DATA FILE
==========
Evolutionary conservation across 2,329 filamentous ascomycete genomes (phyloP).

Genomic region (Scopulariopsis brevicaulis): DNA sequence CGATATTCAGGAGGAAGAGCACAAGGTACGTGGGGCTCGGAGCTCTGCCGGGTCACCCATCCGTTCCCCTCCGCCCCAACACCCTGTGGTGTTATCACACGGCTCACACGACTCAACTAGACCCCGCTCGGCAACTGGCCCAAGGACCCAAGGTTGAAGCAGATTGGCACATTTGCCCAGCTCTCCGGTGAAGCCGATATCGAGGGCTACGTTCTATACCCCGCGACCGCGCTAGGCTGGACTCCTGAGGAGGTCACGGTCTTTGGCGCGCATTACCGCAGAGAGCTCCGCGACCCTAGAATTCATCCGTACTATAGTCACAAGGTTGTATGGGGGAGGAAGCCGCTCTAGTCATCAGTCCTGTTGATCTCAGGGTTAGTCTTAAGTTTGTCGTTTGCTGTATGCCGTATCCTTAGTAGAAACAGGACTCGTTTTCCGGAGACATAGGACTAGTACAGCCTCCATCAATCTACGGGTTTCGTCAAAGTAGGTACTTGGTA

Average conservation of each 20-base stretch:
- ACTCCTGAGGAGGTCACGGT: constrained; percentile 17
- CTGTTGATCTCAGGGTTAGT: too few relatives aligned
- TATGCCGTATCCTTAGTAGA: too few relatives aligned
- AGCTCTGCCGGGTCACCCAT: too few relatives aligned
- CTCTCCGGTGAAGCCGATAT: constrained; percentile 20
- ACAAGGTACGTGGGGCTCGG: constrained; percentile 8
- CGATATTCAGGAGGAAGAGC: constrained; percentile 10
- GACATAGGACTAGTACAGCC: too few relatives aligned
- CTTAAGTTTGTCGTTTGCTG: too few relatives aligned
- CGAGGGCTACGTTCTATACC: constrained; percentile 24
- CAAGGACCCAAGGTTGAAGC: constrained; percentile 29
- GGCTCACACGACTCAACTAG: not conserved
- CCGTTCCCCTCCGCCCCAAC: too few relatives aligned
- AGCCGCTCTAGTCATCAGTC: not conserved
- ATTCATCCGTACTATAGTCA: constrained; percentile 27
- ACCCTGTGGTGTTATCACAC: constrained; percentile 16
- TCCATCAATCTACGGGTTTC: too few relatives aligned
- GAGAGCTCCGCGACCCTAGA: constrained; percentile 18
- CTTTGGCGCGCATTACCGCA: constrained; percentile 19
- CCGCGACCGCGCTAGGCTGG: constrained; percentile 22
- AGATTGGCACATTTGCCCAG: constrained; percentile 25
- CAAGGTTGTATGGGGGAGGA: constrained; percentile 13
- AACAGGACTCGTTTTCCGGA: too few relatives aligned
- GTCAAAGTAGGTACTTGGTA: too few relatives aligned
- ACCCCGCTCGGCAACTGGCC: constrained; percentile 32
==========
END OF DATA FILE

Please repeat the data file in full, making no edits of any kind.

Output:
Evolutionary conservation across 2,329 filamentous ascomycete genomes (phyloP).

Genomic region (Scopulariopsis brevicaulis): DNA sequence CGATATTCAGGAGGAAGAGCACAAGGTACGTGGGGCTCGGAGCTCTGCCGGGTCACCCATCCGTTCCCCTCCGCCCCAACACCCTGTGGTGTTATCACACGGCTCACACGACTCAACTAGACCCCGCTCGGCAACTGGCCCAAGGACCCAAGGTTGAAGCAGATTGGCACATTTGCCCAGCTCTCCGGTGAAGCCGATATCGAGGGCTACGTTCTATACCCCGCGACCGCGCTAGGCTGGACTCCTGAGGAGGTCACGGTCTTTGGCGCGCATTACCGCAGAGAGCTCCGCGACCCTAGAATTCATCCGTACTATAGTCACAAGGTTGTATGGGGGAGGAAGCCGCTCTAGTCATCAGTCCTGTTGATCTCAGGGTTAGTCTTAAGTTTGTCGTTTGCTGTATGCCGTATCCTTAGTAGAAACAGGACTCGTTTTCCGGAGACATAGGACTAGTACAGCCTCCATCAATCTACGGGTTTCGTCAAAGTAGGTACTTGGTA

Average conservation of each 20-base stretch:
- ACTCCTGAGGAGGTCACGGT: constrained; percentile 17
- CTGTTGATCTCAGGGTTAGT: too few relatives aligned
- TATGCCGTATCCTTAGTAGA: too few relatives aligned
- AGCTCTGCCGGGTCACCCAT: too few relatives aligned
- CTCTCCGGTGAAGCCGATAT: constrained; percentile 20
- ACAAGGTACGTGGGGCTCGG: constrained; percentile 8
- CGATATTCAGGAGGAAGAGC: constrained; percentile 10
- GACATAGGACTAGTACAGCC: too few relatives aligned
- CTTAAGTTTGTCGTTTGCTG: too few relatives aligned
- CGAGGGCTACGTTCTATACC: constrained; percentile 24
- CAAGGACCCAAGGTTGAAGC: constrained; percentile 29
- GGCTCACACGACTCAACTAG: not conserved
- CCGTTCCCCTCCGCCCCAAC: too few relatives aligned
- AGCCGCTCTAGTCATCAGTC: not conserved
- ATTCATCCGTACTATAGTCA: constrained; percentile 27
- ACCCTGTGGTGTTATCACAC: constrained; percentile 16
- TCCATCAATCTACGGGTTTC: too few relatives aligned
- GAGAGCTCCGCGACCCTAGA: constrained; percentile 18
- CTTTGGCGCGCATTACCGCA: constrained; percentile 19
- CCGCGACCGCGCTAGGCTGG: constrained; percentile 22
- AGATTGGCACATTTGCCCAG: constrained; percentile 25
- CAAGGTTGTATGGGGGAGGA: constrained; percentile 13
- AACAGGACTCGTTTTCCGGA: too few relatives aligned
- GTCAAAGTAGGTACTTGGTA: too few relatives aligned
- ACCCCGCTCGGCAACTGGCC: constrained; percentile 32